This is all suspect and unconvincing. Which no doubt accounts for why they're starting it on a small scale.
This program actually looks really good and challenging. My only concerns were:

1. Why would any student want to take on $170 K debt (similar to MBA debt) to do this program when they could enroll in the PhD program and take the same courses for free and also be paid $2,500 per month as PhD stipend?

2. These MS students will be nowhere even near as intelligent as the PhD students where admission rate is less than 2%. Yet they have to take the same classes. Their GPA will be really low because of the presence of those PhD students in their class.

3. They only have four economics courses (Micro 1, 2, Econometrics 1, 2). The really tough economics courses in Macroeconomics, Game Theory, which the Finance PhD students take are not offered as electives.

4. Now you have Columbia MFE, MSOR, MS-Stats, MS-Finance all competing for the same jobs. Who gets shafted?

I must say that the coursework looks really good, plus the brand name and alumni network of Columbia Business School is awesome. But you still have to take on $170 K debt and then get academically shafted by those super-smart Columbia PhD students who are taking the courses for free.

Joy Pathak

4. Now you have Columbia MFE, MSOR, MS-Stats, MS-Finance all competing for the same jobs. Who gets shafted?

Yeah. This should definitely be interesting. This Masters of Fin Econ, is out of the business school so they might have an edge over the MSOR/MS-Stats in terms of recruitment. The MFE has their own recriutment. Then there is the MS Math Fin, and I guess a MS Finance too?

Columbia is definitely making some bank!
TraderJoe meant to say MS Math Finance. I don't think Columbia has MS in Finance program.
And if you read my #4 post, graduates of this program don't get included in MBA recruiting schedules but they can get their resume worked on, look at the job postings on their website, that's kind of stuff.

It's way to early to judge on the program. We don't even get a good read on the MIT MFin program yet so let give them a 5 year window before we can make a call.

Given the hiring condition out there, it's interesting to see many schools opening new programs whose jobs rely on the financial sector. There is another program opening in the tri-state area that we will be reporting on in a few days.

Joy Pathak

TraderJoe meant to say MS Math Finance. I don't think Columbia has MS in Finance program.
And if you read my #4 post, graduates of this program don't get included in MBA recruiting schedules but they can get their resume worked on, look at the job postings on their website, that's kind of stuff.

Yeah I did. You don't have to be part of MBA recruiting for the Business school to help. Columbia Business School is a top Business program. That itself should aide. Being part of the business school will let them reach out to alumni of business school even if not part of the program.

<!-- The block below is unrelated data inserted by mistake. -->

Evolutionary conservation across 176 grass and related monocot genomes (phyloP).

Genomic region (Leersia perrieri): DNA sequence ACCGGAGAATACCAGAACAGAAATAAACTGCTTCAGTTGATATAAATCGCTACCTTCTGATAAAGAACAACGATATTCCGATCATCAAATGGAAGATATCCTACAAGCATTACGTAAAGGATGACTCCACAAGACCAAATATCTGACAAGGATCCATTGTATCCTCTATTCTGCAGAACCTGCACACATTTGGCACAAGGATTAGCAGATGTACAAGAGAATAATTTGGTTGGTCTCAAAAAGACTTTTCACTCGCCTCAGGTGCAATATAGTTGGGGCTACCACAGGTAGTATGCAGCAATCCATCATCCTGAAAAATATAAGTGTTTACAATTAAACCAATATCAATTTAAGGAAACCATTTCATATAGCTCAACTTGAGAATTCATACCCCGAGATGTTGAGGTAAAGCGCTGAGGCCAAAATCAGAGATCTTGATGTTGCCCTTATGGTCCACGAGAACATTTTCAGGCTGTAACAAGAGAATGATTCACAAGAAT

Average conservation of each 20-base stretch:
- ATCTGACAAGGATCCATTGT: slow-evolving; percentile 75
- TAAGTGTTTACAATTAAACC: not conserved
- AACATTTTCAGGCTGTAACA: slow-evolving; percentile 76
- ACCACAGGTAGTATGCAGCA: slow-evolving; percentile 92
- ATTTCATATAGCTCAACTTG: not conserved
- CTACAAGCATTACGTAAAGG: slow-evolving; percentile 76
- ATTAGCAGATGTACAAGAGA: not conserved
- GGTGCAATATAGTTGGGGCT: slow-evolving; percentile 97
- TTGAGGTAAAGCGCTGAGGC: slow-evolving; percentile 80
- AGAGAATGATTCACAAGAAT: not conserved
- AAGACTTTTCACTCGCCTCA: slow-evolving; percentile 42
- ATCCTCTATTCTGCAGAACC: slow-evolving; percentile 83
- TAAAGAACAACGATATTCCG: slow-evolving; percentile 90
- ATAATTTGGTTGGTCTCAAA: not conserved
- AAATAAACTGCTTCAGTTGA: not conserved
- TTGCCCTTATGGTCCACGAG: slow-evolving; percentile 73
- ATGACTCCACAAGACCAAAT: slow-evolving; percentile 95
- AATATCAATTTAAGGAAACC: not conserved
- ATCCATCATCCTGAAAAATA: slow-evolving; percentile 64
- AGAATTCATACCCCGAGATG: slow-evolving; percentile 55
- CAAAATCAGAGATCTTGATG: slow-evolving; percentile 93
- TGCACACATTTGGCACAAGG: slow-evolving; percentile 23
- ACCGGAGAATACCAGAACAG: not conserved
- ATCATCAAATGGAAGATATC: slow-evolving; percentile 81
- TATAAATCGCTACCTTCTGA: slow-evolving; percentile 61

In theory, those students whom the school admits as Ph.D. candidates (and, who have their tuition waived and receive stipends) are expected to go on to academic/research careers.

There may be candidates who are every bit as "bright" as those very few students accepted into the Ph.D. program, but who do not want to spend 5 years as a full-time graduate student, earning $20k-$30k annually, which (in New York City) certainly does not go very far.

Some prospective MS students may be just completing their undergraduate programs and may wish to continue directly into graduate school while the content of their more quantitative college courses is still "fresh", rather than pursuing several years of menial grunt-work as an "analyst" before returning to school to pursue an MBA. Most MBA programs seldom admit candidates directly from undergraduate studies; rather, they expect students to have several years of work experience before applying.

Some students may not be interested in the "managerial" aspects of the MBA (which, of course, is a Master's in Business Administration) and are not interested in the courses in, say, organizational behavior, which are part of that degree. While such a degree suits the many people whose desired path to success is "climbing the corporate ladder," there are others who aspire to be true "subject matter experts" in an analytical field and have little interest in the career path that would be followed by an MBA.

With respect to the fees, which are likely to be equivalent to those for the MBA, the university does manage to find students willing to enroll in their other programs, despite the formidable tuition. Such students may have personal or family resources which would obviate the need to take out substantial loans.